The performers commit strongly to the scenes they are given, though the play would benefit from an expansion of some of the supporting roles, exploring relationships more deeply. Rosemary Kurtz provides needed solace and empathy as Tennessee's nurse, and Lisa Meckes is engaging as his overwrought mother Edwina, who is written far less overbearing here than Tennessee's plays would indicate. Edward Cress is solidly earnest as the young, yet suppressed, Mr. Williams, and later Tennessee's lover Frank Merlo, and Nicole Intravia is compelling as the delicate Rose, smiling through her pain, and later heartbreaking in her efforts at connection after Rose's lobotomy. The character of Williams' father, C.C., played by James Bradley, provides the only real menace in the family dynamic, but even his characterization is simply that of a man unable to give what his family needs from him. A household with the kind of ongoing emotional trauma outlined in Tennessee's life is not presented dramatically here and is merely touched on as biographical points.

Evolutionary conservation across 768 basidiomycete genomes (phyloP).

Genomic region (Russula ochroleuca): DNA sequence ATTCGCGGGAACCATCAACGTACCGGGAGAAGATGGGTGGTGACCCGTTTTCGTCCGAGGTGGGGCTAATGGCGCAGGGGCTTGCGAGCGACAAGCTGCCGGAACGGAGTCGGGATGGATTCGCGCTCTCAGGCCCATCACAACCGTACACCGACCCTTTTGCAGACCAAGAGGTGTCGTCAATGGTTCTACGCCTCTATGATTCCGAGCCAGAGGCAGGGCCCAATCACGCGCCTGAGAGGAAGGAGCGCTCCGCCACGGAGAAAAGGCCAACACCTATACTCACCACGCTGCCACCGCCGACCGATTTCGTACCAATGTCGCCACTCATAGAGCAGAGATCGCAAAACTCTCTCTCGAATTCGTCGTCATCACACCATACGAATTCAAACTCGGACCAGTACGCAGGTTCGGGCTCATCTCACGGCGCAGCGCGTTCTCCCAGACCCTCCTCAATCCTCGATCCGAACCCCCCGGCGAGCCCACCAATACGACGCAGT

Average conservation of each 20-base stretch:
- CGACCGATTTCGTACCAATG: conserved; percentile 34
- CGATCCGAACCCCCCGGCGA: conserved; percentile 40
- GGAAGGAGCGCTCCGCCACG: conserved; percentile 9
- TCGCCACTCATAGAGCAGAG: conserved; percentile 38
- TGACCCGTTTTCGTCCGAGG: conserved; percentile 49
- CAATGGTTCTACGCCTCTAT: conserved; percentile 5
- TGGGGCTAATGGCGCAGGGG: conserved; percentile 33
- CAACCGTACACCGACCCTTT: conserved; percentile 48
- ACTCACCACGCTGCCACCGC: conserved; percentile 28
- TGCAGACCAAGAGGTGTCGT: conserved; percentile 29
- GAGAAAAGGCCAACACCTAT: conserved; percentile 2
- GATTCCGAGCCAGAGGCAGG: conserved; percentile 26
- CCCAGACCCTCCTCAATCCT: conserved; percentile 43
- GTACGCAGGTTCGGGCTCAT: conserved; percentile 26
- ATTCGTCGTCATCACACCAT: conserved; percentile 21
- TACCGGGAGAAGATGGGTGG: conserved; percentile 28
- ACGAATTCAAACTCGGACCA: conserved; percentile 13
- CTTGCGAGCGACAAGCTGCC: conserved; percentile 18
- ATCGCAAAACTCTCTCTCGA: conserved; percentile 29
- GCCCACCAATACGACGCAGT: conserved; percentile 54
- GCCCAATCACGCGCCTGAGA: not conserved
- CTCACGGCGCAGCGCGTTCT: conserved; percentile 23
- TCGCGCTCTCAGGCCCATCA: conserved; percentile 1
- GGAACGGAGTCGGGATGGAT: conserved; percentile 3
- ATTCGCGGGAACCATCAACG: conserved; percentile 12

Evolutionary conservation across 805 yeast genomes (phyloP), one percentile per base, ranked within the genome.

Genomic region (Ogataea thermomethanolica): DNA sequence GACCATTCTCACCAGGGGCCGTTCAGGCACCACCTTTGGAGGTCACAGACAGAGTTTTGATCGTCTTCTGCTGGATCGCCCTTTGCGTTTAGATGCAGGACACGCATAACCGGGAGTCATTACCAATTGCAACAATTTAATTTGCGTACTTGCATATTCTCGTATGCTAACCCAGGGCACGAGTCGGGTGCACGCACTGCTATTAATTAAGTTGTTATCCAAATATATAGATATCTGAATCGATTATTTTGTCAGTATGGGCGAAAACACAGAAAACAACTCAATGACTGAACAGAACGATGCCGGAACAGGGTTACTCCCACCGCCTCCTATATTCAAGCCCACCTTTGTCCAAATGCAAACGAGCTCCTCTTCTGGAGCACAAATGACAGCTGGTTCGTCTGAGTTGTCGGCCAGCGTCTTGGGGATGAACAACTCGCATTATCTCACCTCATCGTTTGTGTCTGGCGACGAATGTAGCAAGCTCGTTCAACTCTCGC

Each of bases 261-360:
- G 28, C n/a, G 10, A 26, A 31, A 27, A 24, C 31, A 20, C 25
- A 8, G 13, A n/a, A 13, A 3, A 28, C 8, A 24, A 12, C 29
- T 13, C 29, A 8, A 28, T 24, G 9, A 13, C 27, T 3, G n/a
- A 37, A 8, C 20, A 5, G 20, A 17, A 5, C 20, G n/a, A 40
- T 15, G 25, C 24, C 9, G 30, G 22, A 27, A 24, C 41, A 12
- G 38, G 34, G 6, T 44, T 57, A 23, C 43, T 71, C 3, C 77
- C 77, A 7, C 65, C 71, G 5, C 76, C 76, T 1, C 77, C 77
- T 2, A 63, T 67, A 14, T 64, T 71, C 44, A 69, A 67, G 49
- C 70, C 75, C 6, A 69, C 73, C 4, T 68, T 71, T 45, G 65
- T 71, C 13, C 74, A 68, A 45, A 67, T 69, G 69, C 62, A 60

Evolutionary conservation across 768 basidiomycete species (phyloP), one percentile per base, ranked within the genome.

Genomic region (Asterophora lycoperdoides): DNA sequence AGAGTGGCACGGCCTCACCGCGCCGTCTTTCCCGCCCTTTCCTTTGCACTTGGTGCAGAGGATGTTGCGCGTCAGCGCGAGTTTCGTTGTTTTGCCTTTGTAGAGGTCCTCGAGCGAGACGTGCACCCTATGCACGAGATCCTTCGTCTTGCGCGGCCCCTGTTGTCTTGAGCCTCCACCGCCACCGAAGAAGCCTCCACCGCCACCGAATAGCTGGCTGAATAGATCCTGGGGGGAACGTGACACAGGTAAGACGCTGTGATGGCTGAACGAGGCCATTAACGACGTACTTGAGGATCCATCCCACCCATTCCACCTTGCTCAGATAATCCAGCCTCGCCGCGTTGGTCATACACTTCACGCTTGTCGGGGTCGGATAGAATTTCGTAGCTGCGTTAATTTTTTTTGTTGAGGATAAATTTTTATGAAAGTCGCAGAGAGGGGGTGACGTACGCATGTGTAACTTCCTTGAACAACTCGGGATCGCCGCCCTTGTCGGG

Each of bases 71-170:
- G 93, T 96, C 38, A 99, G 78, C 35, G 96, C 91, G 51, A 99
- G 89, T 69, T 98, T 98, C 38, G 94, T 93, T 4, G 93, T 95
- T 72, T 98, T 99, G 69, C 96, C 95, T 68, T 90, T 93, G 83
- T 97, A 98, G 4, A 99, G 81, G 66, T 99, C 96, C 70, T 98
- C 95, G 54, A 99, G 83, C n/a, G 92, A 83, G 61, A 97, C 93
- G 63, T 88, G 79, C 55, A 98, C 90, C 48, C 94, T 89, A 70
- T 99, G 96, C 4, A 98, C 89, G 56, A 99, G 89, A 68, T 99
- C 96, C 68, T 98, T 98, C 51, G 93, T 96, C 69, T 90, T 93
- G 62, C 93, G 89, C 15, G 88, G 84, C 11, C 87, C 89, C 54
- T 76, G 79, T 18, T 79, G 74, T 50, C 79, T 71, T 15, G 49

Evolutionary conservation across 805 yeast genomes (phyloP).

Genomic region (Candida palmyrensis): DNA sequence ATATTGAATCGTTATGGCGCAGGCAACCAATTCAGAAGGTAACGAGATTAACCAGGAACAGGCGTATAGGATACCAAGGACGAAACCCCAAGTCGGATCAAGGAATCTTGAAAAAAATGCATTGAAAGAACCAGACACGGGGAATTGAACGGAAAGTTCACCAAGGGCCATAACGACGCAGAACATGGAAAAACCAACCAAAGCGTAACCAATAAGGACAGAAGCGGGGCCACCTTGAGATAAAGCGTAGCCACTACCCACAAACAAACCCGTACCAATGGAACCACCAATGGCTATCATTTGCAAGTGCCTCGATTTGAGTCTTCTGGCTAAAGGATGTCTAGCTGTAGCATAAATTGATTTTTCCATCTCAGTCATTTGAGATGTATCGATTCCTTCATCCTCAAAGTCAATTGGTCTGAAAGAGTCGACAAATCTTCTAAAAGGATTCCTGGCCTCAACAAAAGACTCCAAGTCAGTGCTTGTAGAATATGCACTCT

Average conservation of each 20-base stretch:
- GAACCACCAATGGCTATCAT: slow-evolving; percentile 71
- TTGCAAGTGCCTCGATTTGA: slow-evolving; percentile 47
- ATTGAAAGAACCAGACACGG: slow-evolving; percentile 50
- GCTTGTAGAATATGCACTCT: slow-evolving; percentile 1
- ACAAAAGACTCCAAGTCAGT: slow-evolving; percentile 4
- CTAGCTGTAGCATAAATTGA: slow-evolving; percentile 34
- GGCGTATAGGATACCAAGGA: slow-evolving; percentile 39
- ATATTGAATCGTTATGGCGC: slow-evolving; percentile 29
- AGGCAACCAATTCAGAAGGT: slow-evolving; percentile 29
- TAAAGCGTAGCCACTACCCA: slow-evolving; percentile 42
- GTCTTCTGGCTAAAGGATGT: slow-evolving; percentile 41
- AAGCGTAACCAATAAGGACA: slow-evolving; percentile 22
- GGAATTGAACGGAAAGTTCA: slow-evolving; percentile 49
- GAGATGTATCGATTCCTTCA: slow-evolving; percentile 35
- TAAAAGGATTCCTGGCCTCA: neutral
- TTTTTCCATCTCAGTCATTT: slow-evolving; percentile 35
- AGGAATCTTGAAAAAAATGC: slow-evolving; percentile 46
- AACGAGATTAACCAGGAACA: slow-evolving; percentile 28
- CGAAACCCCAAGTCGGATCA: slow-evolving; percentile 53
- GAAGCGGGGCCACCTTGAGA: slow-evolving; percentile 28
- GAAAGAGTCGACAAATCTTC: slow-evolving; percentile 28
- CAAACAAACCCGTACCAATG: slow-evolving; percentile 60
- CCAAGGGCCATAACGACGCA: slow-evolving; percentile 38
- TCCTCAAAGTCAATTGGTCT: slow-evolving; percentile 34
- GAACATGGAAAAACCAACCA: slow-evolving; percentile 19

As for the main character of Tennessee Williams and narrator of the story, Michael Harrison Carlin has been cast. Mr. Carlin had not memorized his words into the second week of performance, and carried with him his script, posing as Tennessee's unfinished manuscript throughout the entire production. Seeking almost every line with a look back down to the highlighted pages, he was still unable to convey much of the logic of the text and only hinted at a characterization. This presentation made any theatrical illusion impossible and seemed against the very notion of a performance. The audience was left to wonder what a fully realized leading performance, full of nuance and connection with the other hardworking actors onstage might look like, and his performance was clearly a disservice to the vision of the play, let alone an insult to paying audience members.